Aspiration cannot be completely prevented. But the risk of gastroesophageal reflux and aspiration in people with cystic fibrosis can be reduced by changes to meal size and frequency, eating foods to reduce reflux, changes to sleep and bed positions, and seeking professional healthcare advice about medications.
Gastroesophageal reflux is one of the main factors that can contribute to aspiration in cystic fibrosis patients. It occurs when stomach acids travel upward into the esophagus.
Unlike regular aspiration, where a person reacts to a liquid or solid entering their lungs by coughing, or having difficulty swallowing, during silent aspiration there are no symptoms and the person is unaware it is happening.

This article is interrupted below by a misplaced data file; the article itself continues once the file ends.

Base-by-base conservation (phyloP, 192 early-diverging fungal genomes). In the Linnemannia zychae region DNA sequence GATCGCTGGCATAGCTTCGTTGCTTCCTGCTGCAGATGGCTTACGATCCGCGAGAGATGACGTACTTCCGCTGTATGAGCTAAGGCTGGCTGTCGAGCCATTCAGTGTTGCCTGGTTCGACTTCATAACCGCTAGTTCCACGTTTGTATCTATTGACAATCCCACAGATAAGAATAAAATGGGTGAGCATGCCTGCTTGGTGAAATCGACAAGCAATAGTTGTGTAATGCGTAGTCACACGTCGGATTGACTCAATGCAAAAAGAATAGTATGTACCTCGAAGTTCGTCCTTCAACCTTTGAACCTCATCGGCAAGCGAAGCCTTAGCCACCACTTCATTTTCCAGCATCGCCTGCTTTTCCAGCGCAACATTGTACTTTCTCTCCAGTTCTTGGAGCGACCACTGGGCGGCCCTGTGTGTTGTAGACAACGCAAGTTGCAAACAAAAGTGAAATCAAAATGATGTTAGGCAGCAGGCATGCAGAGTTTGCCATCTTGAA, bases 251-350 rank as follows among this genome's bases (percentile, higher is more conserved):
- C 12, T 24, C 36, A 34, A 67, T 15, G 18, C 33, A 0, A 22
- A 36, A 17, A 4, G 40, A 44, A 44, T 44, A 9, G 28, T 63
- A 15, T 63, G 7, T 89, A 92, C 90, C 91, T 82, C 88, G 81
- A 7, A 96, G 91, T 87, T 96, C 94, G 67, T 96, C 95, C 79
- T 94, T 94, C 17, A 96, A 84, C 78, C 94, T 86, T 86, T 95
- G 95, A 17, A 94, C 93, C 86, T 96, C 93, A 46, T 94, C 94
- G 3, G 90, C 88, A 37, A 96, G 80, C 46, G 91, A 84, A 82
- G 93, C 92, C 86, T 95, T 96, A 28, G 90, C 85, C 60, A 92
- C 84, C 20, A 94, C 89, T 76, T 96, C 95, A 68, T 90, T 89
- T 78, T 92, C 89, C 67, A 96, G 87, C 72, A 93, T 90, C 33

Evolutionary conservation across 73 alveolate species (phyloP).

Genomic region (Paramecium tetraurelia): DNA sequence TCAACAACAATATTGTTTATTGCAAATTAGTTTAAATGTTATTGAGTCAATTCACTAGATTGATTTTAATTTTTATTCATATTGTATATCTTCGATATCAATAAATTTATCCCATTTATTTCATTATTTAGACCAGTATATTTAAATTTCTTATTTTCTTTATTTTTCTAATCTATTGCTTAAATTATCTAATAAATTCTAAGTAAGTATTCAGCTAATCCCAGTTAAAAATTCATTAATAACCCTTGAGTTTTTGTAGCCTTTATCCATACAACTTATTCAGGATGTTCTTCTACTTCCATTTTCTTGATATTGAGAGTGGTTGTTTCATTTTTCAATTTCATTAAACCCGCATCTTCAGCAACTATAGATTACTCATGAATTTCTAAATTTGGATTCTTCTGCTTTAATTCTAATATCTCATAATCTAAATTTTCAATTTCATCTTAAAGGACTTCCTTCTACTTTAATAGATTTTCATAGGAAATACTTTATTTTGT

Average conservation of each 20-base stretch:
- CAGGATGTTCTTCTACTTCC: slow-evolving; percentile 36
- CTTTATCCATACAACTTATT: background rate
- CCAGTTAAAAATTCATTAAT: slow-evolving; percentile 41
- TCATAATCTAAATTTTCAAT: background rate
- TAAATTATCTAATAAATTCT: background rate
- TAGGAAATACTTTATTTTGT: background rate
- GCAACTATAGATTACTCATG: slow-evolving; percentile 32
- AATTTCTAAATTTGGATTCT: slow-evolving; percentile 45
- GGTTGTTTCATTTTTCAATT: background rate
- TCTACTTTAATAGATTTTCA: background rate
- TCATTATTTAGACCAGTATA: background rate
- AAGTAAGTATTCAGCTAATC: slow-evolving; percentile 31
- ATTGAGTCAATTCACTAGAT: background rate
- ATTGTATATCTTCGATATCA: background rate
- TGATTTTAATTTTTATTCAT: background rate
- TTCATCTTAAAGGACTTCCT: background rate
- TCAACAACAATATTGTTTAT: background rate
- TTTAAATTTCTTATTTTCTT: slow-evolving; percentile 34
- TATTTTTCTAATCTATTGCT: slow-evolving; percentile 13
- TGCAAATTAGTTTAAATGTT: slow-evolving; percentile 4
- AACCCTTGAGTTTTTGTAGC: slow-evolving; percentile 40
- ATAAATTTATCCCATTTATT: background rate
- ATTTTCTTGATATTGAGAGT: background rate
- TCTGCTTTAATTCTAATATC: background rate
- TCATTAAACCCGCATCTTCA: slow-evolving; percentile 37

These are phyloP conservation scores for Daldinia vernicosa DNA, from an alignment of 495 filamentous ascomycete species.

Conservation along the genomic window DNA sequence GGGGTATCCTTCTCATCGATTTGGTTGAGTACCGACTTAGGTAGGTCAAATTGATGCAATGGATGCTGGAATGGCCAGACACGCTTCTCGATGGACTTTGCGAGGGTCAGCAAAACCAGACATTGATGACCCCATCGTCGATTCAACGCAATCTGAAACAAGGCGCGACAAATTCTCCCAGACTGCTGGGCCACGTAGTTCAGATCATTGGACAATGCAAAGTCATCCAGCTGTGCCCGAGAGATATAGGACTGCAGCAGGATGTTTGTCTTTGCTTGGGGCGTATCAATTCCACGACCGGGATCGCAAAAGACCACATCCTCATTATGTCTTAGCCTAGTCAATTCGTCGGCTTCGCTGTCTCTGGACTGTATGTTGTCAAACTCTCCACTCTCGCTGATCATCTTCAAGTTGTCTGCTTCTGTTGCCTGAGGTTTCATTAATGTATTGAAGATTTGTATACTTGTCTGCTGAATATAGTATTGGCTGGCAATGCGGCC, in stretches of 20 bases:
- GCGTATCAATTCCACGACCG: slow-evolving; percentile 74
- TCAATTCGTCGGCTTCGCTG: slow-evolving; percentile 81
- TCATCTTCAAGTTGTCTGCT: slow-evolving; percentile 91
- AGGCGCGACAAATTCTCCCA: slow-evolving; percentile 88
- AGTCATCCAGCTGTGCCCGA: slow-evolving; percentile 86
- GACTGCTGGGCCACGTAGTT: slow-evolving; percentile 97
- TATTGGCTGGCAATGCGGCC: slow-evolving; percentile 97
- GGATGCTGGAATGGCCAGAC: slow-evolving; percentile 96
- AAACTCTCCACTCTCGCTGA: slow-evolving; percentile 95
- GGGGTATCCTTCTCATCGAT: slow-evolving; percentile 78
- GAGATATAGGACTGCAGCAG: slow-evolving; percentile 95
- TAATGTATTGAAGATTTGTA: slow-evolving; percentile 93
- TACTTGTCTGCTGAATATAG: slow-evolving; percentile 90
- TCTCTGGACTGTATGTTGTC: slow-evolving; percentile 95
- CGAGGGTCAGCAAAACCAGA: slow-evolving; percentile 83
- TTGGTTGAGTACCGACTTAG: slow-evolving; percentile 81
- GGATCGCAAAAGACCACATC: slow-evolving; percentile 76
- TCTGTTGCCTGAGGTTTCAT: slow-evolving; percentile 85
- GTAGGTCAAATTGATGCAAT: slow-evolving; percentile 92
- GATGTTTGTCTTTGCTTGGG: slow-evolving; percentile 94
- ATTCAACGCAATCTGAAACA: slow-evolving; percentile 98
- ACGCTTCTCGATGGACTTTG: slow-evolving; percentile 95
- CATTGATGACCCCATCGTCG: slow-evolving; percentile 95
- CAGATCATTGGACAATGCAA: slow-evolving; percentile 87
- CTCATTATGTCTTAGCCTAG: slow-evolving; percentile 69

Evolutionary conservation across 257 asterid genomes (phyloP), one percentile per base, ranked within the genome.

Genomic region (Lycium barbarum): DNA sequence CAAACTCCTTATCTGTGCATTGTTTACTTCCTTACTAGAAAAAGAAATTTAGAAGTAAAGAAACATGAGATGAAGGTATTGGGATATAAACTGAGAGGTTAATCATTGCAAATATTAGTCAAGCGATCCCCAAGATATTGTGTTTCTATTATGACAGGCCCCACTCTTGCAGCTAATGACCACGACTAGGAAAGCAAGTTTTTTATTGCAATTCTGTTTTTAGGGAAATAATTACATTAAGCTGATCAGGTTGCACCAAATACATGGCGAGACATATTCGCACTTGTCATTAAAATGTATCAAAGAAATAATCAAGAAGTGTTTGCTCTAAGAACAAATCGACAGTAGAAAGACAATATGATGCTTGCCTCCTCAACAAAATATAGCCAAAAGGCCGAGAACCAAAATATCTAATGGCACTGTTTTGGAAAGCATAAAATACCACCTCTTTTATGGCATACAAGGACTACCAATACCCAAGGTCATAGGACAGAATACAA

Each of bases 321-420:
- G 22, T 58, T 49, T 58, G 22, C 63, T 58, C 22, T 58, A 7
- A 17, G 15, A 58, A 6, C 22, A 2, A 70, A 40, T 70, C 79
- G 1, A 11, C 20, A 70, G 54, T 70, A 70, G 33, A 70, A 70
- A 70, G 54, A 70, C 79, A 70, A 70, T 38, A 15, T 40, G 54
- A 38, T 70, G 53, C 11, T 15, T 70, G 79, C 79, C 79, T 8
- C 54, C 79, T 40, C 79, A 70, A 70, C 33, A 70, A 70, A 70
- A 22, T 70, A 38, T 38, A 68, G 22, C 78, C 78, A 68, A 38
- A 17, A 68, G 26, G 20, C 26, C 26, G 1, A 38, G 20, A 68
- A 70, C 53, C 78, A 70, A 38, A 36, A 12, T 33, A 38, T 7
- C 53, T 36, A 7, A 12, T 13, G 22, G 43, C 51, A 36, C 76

Gut bacteria can enter the lungs during acid reflux and aspiration — when a liquid or a solid is inhaled into the lungs by accident — and this can ultimately contribute to lung inflammation, a higher risk of infections, and poorer lung function in people with cystic fibrosis.